Submitted December 20, 2013
[Copyrighted Material Omitted]
Appeal from United States District Court for the Western District of Arkansas - Ft. Smith.
For Michael Reed, Plaintiff - Appellant: Joe H. McCutchen II, Sam Sexton III, Mccutchen & Sexton, Fort Smith, AR.
For Malone's Mechanical, Inc., an Arkansas Corporation, Defendant - Appellee: Jonathan Earl Baker, Michael J. Emerson, Barber & Mccaskill, Little Rock, AR.
For Gilbert Project Services, Inc., Third Party - Appellee: John Leslie Evitts III, Rex M. Terry, Hardin & Jesson, Fort Smith, AR.
Before WOLLMAN, LOKEN, and KELLY, Circuit Judges.
KELLY, Circuit Judge.
Michael Reed claims he was injured when an employee of Malone's Mechanical, Inc. dropped a pipe saddle on him from a scissor lift during a renovation project at the Simmons Food Plant in Van Buren, Arkansas. Reed filed a negligence action against Malone and others. After a complicated procedural history, the case proceeded to trial where a jury returned a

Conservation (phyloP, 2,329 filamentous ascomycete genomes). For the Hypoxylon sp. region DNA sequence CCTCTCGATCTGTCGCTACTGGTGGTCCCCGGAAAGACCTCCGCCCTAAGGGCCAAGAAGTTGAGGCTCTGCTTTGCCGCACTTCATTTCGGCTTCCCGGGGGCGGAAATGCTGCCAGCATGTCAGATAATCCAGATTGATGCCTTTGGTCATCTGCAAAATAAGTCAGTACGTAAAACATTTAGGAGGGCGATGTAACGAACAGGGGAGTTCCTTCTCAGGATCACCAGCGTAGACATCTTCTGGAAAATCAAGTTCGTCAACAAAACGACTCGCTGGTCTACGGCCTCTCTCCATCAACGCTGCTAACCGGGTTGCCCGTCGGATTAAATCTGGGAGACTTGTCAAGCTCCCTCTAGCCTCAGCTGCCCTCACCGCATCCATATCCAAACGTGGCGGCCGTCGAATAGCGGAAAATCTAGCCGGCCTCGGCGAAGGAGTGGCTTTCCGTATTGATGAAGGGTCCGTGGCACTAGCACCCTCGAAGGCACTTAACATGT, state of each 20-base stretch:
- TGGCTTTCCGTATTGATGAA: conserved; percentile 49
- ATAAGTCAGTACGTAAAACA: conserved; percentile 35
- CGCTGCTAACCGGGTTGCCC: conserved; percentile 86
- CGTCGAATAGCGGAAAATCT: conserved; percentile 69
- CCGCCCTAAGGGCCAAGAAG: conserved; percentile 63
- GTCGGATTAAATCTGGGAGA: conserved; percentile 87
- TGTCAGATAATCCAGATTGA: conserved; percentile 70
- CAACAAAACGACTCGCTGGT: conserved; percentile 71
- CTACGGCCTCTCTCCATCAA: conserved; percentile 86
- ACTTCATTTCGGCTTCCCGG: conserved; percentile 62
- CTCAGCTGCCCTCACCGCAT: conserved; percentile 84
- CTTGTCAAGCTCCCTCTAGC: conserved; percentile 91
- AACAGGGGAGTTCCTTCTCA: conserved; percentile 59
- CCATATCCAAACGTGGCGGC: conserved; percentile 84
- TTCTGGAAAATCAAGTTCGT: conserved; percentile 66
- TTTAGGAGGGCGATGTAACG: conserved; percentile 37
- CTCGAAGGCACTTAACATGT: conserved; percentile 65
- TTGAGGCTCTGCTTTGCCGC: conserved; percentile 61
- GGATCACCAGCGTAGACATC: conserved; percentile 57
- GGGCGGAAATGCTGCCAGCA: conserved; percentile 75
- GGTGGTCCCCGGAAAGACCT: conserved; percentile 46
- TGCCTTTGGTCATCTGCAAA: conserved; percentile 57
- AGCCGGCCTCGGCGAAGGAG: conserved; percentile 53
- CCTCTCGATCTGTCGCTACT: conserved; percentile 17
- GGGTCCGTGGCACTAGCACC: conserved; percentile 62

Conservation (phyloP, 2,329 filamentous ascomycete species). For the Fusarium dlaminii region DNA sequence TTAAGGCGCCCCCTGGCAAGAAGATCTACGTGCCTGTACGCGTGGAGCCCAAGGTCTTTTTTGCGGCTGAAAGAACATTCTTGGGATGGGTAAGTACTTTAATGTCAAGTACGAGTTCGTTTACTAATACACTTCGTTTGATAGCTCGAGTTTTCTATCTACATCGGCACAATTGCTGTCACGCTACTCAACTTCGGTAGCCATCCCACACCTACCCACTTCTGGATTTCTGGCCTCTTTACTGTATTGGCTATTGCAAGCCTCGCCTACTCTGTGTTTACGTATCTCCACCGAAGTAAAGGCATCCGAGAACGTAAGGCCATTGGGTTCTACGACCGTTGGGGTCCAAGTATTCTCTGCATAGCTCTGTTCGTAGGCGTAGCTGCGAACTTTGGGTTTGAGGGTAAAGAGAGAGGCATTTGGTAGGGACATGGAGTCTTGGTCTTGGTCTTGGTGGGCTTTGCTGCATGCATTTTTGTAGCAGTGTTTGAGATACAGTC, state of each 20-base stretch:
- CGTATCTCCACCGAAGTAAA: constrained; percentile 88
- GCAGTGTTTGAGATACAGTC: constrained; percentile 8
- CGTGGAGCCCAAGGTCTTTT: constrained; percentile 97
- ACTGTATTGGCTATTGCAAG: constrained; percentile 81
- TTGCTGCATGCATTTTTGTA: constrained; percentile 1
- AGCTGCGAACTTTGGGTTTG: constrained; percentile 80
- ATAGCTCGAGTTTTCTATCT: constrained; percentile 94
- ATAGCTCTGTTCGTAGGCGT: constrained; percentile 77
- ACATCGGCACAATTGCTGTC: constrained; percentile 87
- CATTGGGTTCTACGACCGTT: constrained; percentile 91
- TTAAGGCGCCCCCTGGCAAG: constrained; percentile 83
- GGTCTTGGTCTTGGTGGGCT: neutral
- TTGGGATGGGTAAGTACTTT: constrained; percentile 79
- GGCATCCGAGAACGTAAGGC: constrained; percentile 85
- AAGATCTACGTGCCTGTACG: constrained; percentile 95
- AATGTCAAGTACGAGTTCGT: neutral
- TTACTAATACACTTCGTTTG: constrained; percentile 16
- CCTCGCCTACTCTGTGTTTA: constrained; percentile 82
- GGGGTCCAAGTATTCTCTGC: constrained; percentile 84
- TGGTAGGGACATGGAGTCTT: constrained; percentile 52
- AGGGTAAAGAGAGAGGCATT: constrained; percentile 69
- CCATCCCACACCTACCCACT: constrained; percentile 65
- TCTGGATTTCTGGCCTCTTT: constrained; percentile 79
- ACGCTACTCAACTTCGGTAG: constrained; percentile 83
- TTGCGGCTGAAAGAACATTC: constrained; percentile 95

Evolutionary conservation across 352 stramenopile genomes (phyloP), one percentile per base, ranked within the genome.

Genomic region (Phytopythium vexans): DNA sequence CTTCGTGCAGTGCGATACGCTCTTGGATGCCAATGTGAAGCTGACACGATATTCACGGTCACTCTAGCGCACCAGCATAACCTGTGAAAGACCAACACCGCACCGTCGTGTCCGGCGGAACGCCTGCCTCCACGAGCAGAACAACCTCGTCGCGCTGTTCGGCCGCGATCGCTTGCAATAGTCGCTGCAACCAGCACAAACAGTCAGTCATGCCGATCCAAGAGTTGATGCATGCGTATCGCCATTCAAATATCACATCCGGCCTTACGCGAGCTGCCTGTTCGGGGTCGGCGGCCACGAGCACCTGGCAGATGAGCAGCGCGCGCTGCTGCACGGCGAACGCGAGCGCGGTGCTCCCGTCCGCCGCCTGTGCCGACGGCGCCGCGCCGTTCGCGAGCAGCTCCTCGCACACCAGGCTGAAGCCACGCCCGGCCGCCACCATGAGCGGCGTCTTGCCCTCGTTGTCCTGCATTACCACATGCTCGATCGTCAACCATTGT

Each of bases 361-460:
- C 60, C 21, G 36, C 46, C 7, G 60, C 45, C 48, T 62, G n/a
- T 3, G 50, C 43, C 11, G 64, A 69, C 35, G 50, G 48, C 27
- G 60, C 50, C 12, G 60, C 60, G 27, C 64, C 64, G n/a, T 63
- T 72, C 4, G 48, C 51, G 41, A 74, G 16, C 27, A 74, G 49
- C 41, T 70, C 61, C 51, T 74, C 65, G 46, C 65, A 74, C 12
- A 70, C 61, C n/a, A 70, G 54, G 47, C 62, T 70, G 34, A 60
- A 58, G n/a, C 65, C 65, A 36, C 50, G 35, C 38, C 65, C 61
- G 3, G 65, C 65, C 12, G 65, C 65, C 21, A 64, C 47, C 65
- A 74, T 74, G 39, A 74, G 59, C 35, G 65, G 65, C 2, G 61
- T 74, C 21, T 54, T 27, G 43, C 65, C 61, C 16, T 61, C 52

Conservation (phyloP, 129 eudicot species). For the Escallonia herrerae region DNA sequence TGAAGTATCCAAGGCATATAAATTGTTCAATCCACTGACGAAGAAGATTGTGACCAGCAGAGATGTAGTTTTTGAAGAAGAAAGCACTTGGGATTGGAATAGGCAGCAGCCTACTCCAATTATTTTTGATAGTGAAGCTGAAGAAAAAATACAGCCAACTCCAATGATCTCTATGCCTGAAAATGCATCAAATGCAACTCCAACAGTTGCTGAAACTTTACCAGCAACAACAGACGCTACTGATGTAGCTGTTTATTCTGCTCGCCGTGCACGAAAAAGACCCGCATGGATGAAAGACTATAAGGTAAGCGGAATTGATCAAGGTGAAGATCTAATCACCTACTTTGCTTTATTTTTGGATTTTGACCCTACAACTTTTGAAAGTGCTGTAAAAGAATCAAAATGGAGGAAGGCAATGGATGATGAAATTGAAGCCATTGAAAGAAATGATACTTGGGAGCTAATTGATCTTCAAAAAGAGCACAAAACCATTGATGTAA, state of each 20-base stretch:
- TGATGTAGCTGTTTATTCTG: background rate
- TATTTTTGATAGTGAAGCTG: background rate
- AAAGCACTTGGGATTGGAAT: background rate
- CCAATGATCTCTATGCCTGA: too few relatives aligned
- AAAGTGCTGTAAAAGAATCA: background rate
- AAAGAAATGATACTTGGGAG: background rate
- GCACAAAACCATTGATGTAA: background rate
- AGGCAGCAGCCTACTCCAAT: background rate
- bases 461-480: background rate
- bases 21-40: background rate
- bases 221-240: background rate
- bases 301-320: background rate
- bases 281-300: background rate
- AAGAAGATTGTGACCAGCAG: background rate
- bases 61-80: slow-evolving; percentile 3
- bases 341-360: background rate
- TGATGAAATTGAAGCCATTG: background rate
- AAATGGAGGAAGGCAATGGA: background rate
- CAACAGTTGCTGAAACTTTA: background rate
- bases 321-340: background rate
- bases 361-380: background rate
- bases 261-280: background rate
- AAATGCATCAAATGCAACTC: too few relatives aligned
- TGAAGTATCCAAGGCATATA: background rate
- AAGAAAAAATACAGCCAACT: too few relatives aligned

verdict in favor of Malone. Reed appeals, arguing the district court committed numerous trial errors and requesting that the verdict be set aside and the case remanded for a new trial. Having jurisdiction under 28 U.S.C. § 1291, we affirm.
In 2006, Simmons was renovating its Van Buren chicken plant. As part of the project, Simmons hired a number of independent contractors. Malone, a mechanical and plumbing contractor, performed overhead work on the thermal piping designed to carry hot cooking oil to cooking equipment. FMC Food Technologies--Reed's employer--contracted to provide equipment. Simmons hired Gilbert Project Services as the project consulting manager.
On June 4, 2006, Reed was called into the plant to help diagnose a problem with a commercial fryer FMC had sold to Simmons. At the same time, Malone employee Michael Jacobs, along with another Malone employee, was on a raised scissor lift working on overhead pipes. In order to adjust or level pipes, the pipe saddle--a piece of metal weighing between 10 and 12 pounds that supports the pipe--had to be loosened. Usually, the scissor lift is located directly beneath the pipe being adjusted, but here, the location of an oven prevented the scissor lift from being situated directly beneath the pipe. Accordingly, Jacobs was working on a pipe located outside the lift platform and ...